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I suppose there must be a certain size of run where the cost savings would kick in, since the initial cost of tooling up would be higher than for a carved instrument but the labour and materials per unit somewhat lower. In the earlier era of press-formed archtops the archtop was a mainstream instrument and lower priced imports weren't a major market force, so the economies of producing a lower priced archtop in the US would be different from today.
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  #25  
Old 09-05-2023, 09:22 AM
Sam Sherry Sam Sherry is offline
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Quote:
Originally Posted by Steve DeRosa View Post
]In the early-2K's Eastman produced two short-lived models based on the early-1920's oval-hole L-4, the all-carved AR604 and the laminated (but fine-sounding in its own right) AR400 - and while they don't come up for sale very often one of these might be a viable option . . .
I owned an AR604 for just under one month.

Probably the worst-sounding solid-wood guitar I have ever owned. The tone closely resembled that of the shipping box.
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  #26  
Old 09-05-2023, 02:19 PM
Steve DeRosa Steve DeRosa is offline
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Originally Posted by Sam Sherry View Post
I owned an AR604 for just under one month.

Probably the worst-sounding solid-wood guitar I have ever owned. The tone closely resembled that of the shipping box.
I'm surprised - although individual tone inevitably varies between instruments, I've found the Eastman carved-tops to be pretty consistent - but as with all else there's bound to be a bad apple in every barrel...

I'm also curious which strings you were using - IME it's a rare archtop that doesn't benefit from not only heavier strings (13's on a modern instrument, 14's on those '30s-40s-vintage Epiphone/Gibson boxes), but a couple months of so of good old-fashioned Big Band-era full-boogie comping to break in the top...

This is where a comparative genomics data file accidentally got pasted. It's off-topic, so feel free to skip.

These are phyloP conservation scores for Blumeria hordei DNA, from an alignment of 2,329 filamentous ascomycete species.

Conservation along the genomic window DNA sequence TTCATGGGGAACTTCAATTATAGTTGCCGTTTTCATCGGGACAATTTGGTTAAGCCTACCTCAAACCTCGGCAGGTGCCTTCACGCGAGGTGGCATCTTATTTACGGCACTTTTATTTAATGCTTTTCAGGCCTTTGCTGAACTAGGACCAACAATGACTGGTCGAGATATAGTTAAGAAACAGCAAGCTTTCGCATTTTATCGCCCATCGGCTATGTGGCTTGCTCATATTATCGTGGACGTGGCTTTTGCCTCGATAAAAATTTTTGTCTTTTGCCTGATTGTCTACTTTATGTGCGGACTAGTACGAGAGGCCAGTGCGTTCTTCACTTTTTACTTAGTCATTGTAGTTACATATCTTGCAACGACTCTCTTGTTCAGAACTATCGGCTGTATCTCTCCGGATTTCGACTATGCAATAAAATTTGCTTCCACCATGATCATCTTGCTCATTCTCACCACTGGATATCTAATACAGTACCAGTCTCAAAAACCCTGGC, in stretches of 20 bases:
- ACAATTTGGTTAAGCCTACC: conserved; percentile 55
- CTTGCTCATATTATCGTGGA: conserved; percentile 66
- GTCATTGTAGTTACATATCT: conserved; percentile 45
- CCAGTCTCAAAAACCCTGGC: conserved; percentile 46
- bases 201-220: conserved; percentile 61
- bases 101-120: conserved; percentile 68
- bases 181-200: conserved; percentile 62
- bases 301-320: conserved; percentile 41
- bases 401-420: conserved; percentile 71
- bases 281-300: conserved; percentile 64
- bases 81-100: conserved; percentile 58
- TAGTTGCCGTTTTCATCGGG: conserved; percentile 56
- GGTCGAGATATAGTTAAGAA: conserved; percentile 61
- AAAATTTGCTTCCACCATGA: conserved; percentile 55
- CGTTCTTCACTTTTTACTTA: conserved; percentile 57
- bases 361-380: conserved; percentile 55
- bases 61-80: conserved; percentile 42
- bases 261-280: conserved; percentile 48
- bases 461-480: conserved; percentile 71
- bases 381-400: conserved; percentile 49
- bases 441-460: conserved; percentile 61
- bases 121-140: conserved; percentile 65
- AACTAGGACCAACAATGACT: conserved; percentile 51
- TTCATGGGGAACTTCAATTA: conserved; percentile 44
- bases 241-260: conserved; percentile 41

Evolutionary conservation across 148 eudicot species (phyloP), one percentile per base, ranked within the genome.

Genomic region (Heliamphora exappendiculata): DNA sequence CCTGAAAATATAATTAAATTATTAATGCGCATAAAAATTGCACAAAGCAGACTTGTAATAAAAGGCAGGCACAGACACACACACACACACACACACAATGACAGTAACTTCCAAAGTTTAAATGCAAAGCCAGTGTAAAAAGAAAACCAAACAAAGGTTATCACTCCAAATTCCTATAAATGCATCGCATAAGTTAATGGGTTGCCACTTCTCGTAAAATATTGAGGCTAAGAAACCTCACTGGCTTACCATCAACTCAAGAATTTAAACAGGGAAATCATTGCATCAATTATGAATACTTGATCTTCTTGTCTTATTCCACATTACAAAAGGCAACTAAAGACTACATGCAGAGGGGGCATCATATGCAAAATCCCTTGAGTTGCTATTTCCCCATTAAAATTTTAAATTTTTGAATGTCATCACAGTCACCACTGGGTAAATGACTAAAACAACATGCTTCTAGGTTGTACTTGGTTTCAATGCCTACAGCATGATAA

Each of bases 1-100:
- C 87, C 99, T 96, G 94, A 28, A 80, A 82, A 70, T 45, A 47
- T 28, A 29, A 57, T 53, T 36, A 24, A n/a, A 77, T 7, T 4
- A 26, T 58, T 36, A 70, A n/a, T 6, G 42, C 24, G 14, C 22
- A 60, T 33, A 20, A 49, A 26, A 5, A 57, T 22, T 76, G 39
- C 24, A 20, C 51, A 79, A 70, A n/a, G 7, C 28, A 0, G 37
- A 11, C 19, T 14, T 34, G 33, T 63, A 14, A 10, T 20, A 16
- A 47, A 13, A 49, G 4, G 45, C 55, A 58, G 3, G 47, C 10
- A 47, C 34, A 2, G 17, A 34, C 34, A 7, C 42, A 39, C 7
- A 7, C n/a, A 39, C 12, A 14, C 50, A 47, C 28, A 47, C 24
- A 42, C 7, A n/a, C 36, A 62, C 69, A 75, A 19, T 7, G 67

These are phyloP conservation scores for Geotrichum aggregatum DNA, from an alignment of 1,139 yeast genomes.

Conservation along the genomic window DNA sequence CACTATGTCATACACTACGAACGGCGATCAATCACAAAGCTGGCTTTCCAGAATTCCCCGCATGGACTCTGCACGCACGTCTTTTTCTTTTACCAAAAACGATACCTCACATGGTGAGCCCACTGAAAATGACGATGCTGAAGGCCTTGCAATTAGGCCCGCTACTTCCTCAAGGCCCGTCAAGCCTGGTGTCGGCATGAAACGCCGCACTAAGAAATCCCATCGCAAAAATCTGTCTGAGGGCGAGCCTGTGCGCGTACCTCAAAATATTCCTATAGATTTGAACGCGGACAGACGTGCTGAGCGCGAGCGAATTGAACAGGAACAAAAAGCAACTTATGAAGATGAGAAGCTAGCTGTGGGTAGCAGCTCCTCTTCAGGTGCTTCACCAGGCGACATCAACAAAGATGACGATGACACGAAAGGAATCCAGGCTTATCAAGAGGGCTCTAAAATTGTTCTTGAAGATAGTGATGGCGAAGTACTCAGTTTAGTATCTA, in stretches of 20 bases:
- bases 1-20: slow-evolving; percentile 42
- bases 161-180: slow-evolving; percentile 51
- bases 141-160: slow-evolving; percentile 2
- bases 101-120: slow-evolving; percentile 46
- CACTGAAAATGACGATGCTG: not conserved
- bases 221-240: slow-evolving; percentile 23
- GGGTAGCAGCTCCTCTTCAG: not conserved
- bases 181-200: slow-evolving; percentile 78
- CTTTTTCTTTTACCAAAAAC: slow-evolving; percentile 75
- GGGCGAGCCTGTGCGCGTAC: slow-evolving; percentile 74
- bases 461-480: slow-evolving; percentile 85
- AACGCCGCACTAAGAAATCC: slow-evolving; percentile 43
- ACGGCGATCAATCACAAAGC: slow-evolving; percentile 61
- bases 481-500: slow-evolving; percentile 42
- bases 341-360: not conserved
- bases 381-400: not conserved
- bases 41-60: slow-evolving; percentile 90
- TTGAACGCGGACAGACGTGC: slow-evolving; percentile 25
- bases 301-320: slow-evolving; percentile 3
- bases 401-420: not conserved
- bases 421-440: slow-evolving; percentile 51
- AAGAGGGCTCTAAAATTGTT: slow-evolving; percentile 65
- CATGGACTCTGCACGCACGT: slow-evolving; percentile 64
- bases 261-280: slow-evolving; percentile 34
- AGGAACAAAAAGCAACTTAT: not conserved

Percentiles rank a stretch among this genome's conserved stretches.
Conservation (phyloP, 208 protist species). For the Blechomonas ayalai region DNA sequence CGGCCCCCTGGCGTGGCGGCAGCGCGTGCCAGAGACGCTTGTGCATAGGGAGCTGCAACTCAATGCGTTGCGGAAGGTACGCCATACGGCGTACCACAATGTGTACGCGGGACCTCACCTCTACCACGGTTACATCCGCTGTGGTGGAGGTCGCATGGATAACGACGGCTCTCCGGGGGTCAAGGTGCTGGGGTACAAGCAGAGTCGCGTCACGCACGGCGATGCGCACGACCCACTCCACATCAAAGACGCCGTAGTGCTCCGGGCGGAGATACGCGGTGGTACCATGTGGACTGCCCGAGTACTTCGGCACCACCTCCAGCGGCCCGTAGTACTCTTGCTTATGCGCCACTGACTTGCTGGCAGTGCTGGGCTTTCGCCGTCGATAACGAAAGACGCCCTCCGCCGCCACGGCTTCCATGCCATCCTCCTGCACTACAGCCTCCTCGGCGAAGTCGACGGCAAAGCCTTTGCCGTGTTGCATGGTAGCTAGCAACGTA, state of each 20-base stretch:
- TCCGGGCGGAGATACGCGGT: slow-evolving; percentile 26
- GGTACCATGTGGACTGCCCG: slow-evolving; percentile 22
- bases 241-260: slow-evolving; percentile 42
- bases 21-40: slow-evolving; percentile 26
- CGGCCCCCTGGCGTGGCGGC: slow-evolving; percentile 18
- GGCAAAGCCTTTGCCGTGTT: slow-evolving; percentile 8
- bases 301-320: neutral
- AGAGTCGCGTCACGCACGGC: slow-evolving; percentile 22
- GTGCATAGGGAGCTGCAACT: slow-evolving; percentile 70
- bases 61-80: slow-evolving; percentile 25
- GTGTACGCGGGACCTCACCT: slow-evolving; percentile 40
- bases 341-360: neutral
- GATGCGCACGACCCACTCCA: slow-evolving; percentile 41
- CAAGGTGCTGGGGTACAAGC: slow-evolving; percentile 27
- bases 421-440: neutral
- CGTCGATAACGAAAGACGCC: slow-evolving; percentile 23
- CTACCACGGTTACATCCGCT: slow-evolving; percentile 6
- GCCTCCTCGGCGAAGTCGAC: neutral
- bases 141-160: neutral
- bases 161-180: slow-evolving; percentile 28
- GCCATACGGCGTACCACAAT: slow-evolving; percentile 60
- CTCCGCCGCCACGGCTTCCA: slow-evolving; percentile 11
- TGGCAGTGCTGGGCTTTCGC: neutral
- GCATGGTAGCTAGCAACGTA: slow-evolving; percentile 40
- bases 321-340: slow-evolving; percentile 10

By the same token the AR400 more than lives up to the Eastman reputation, and at well under $1K when it was new; here's a demo - hard to believe it's all-laminated construction, given the range of tone color/dynamics - and I'm just sorry that they discontinued them before I had the chance to score one :

https://www.youtube.com/watch?v=RrvzvbqmeqY[
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Last edited by Steve DeRosa; 09-06-2023 at 03:24 PM.
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  #27  
Old 09-06-2023, 09:55 AM
RLetson RLetson is offline
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Hard to judge precisely with YouTube videos, but to my ear the single strings on that 604 didn't sound bad, but it got a bit brash when pushed. (But then, Greene also was playing back by the bridge in those passages.)

On the other hand, a 904 video (also from Bernunzio's shop), sounded smoother, though still a little brighter than I prefer for rhythm. I suspect the spruce top has something to do with that. Again, it's hard to judge without having the guitars in hand in person.

https://www.youtube.com/watch?v=O1VkOPNcsx4

And another 904, a CE variant--and a very sweet (though rather understrung) L-12--

https://www.youtube.com/watch?v=HtXbFsOb0_I
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  #28  
Old 10-07-2023, 02:24 PM
CarolinaGetaway CarolinaGetaway is offline
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I have an Eastman AR804CE I bought new from Lou Del Rosso seventeen years ago. It is a 2006, Serial Number 0094. Fantastic guitar, although quite light in weight. Floating Kent Armstrong pickup -- no tone control, just volume wheel under the pickguard. I have tried many different string sets on it, the best sounding to me being either light monels or TI Plectrums. I believe that after Eastman stopped manufacturing them they repurposed the body as a Mandocello -- their current Mandocello looks identical. I keep thinking a should get the Mandocello so that I have a matched set. Just -- don't particularly like the sound of a Mandocello.

Over the years I have seen one or two on Reverb -- one looked quite beaten up, the other I recalled looked to be in reasonably good shape. If you find one grab it -- you won't be disappointed.
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  #29  
Old 10-10-2023, 05:18 AM
L50EF15 L50EF15 is offline
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Default They still have the skills

That is, if they can do new mandolins, guitars will likely follow. Don’t know what timeline, but this gives me hope. I think these prices are fair, all things considered:

https://youtu.be/_rTOqyIwDpo?si=FNb5OgrI1MxDfkVj